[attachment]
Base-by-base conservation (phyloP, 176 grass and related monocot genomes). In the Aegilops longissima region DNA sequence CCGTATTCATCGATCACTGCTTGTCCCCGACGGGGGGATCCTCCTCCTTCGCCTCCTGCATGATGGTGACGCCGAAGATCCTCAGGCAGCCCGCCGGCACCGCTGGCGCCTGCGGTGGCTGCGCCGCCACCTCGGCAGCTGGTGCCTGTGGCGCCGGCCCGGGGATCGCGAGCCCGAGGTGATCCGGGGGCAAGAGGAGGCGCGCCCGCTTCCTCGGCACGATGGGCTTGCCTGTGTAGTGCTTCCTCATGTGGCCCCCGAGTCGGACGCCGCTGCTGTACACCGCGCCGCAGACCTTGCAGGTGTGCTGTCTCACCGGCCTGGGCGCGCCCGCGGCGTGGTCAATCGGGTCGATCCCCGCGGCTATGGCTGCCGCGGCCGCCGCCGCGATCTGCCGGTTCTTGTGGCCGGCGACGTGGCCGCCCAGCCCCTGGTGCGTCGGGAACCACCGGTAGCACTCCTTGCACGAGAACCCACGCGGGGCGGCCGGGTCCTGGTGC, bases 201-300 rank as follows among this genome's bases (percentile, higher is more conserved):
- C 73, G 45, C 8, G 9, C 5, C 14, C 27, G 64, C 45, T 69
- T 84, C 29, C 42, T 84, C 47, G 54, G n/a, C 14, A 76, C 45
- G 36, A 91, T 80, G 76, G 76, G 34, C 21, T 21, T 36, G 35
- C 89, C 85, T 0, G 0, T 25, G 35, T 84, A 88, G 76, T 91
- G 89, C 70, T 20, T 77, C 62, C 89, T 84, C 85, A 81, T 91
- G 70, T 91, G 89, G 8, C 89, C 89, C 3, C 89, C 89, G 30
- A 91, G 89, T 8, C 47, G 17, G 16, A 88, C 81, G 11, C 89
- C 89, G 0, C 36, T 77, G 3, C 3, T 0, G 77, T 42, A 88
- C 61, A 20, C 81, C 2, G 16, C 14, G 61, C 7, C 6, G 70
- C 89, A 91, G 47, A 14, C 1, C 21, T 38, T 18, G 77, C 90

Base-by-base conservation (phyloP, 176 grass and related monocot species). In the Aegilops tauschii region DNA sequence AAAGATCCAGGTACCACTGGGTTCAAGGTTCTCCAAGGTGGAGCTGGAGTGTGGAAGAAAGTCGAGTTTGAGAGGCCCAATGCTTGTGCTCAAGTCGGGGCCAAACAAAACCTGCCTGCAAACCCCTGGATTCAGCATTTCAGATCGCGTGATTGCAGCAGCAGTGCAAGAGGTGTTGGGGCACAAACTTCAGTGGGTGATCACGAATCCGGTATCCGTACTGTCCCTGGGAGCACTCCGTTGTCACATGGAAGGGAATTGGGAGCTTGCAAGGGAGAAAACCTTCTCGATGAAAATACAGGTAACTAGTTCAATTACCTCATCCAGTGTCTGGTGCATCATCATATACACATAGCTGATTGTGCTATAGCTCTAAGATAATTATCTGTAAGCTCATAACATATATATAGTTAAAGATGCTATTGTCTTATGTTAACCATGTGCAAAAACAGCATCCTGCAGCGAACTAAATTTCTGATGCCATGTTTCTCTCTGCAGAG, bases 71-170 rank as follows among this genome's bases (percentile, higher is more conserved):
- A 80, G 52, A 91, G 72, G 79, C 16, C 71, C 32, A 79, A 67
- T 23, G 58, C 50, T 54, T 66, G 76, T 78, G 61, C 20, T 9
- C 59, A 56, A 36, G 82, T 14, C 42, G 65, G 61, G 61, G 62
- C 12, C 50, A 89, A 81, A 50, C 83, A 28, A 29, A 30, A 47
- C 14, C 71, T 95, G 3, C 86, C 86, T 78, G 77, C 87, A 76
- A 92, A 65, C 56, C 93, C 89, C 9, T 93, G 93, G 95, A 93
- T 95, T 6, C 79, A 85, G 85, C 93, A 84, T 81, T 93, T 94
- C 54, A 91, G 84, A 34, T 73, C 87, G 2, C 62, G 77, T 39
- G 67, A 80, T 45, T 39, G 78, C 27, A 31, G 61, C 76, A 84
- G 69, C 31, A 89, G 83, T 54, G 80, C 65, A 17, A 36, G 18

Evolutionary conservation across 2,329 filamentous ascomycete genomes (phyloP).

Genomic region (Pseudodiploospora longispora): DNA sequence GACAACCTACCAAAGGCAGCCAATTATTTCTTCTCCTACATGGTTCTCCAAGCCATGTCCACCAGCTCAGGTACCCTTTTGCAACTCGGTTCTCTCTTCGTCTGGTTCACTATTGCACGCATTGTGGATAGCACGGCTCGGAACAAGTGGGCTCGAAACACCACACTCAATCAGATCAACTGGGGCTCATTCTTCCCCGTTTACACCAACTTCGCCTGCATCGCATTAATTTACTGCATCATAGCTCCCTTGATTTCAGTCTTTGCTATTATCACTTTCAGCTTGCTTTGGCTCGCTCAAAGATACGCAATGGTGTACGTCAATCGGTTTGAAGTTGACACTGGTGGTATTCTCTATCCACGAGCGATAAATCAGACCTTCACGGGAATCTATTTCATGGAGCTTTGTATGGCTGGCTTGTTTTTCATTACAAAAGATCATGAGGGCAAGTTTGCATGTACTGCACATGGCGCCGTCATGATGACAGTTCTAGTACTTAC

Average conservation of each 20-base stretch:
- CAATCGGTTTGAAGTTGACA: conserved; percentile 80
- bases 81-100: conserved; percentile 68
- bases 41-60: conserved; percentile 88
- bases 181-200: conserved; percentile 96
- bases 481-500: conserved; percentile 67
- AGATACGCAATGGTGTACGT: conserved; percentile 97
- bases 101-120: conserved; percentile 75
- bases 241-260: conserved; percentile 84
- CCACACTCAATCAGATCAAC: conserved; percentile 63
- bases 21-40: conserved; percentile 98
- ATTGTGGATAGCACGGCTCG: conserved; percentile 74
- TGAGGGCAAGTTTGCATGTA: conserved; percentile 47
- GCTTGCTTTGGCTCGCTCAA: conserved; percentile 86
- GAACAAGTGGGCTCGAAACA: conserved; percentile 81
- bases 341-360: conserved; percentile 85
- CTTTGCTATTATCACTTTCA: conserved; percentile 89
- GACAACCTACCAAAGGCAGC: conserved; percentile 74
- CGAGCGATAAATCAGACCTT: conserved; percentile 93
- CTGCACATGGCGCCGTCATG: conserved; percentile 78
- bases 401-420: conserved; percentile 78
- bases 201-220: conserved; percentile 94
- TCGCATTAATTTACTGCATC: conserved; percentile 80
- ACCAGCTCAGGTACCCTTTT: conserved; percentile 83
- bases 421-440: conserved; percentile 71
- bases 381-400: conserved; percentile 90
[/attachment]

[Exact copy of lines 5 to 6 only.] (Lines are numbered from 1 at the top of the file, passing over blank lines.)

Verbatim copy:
- C 89, C 85, T 0, G 0, T 25, G 35, T 84, A 88, G 76, T 91
- G 89, C 70, T 20, T 77, C 62, C 89, T 84, C 85, A 81, T 91